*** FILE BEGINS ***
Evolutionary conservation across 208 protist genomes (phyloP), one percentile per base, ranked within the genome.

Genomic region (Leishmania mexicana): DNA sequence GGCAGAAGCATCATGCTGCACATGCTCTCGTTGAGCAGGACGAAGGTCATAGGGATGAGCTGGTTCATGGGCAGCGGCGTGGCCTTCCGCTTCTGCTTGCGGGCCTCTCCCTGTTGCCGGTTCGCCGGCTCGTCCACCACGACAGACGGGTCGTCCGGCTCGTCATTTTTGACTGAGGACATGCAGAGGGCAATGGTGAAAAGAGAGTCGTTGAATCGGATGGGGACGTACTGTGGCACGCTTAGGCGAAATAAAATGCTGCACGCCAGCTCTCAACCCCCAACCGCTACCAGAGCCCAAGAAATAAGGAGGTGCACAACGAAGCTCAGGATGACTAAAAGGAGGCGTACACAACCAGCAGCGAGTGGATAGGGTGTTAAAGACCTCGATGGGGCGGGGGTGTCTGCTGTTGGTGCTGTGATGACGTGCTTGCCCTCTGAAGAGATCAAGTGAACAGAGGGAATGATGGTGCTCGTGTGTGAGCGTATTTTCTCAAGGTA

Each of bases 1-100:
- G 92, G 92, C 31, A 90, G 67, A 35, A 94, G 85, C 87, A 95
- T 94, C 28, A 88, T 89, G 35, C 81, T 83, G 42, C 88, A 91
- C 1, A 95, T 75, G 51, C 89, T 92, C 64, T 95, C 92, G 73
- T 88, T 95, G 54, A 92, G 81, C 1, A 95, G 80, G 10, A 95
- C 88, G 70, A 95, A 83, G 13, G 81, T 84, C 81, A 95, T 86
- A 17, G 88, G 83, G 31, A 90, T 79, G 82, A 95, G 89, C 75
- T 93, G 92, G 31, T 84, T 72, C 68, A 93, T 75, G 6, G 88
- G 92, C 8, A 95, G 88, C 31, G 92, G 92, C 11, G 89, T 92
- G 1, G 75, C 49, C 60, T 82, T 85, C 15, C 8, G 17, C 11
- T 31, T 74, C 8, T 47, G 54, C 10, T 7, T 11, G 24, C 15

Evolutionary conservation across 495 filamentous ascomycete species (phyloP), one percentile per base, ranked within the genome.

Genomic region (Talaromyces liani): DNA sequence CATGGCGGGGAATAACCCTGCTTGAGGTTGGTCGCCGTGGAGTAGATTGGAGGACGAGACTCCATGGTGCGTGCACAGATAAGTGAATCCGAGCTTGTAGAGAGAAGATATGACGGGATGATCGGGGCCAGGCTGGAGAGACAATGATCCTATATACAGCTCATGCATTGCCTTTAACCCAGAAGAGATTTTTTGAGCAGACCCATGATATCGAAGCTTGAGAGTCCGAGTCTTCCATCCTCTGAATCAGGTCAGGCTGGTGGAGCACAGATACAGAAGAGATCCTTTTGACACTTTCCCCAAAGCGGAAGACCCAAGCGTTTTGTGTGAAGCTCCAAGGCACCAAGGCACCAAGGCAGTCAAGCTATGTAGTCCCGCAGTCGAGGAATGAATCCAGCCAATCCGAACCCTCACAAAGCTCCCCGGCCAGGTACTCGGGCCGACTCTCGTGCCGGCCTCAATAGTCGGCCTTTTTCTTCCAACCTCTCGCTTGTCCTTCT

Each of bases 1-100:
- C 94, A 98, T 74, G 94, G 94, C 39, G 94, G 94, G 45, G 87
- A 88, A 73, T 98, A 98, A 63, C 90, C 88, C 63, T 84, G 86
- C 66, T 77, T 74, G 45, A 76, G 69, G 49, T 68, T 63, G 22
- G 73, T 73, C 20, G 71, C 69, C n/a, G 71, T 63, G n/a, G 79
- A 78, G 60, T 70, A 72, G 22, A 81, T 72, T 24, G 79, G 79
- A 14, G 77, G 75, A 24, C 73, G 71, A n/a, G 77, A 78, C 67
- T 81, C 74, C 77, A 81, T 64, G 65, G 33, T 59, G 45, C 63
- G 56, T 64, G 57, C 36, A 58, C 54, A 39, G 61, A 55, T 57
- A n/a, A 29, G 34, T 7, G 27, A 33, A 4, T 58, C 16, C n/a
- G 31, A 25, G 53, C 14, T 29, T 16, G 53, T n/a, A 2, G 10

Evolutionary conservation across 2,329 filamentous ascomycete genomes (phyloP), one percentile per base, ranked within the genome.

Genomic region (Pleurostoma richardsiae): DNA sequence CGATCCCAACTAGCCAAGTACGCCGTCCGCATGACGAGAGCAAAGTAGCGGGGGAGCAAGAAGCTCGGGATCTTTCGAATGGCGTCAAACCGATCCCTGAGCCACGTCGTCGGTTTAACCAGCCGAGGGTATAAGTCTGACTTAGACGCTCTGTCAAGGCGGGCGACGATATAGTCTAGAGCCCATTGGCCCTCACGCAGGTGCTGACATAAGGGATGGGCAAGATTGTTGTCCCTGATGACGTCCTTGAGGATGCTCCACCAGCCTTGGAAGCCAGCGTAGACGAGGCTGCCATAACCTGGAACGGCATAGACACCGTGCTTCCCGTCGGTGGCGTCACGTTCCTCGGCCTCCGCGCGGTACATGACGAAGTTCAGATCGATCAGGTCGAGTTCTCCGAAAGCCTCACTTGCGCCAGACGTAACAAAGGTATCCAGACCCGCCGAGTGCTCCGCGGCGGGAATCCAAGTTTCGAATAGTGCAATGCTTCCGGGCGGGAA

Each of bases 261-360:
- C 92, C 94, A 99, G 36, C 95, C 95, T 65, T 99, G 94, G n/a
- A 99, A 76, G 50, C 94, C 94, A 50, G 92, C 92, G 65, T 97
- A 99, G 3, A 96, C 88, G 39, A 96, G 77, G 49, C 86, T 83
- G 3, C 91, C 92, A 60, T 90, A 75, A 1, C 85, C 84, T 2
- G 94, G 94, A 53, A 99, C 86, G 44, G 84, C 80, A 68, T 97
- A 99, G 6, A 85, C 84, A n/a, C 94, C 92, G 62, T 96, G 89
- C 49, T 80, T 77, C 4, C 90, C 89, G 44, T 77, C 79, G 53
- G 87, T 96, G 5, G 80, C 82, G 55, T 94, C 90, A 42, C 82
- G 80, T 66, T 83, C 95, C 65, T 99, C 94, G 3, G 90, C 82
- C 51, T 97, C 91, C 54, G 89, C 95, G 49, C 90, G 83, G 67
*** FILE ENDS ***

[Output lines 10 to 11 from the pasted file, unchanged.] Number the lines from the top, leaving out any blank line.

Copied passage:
- T 93, G 92, G 31, T 84, T 72, C 68, A 93, T 75, G 6, G 88
- G 92, C 8, A 95, G 88, C 31, G 92, G 92, C 11, G 89, T 92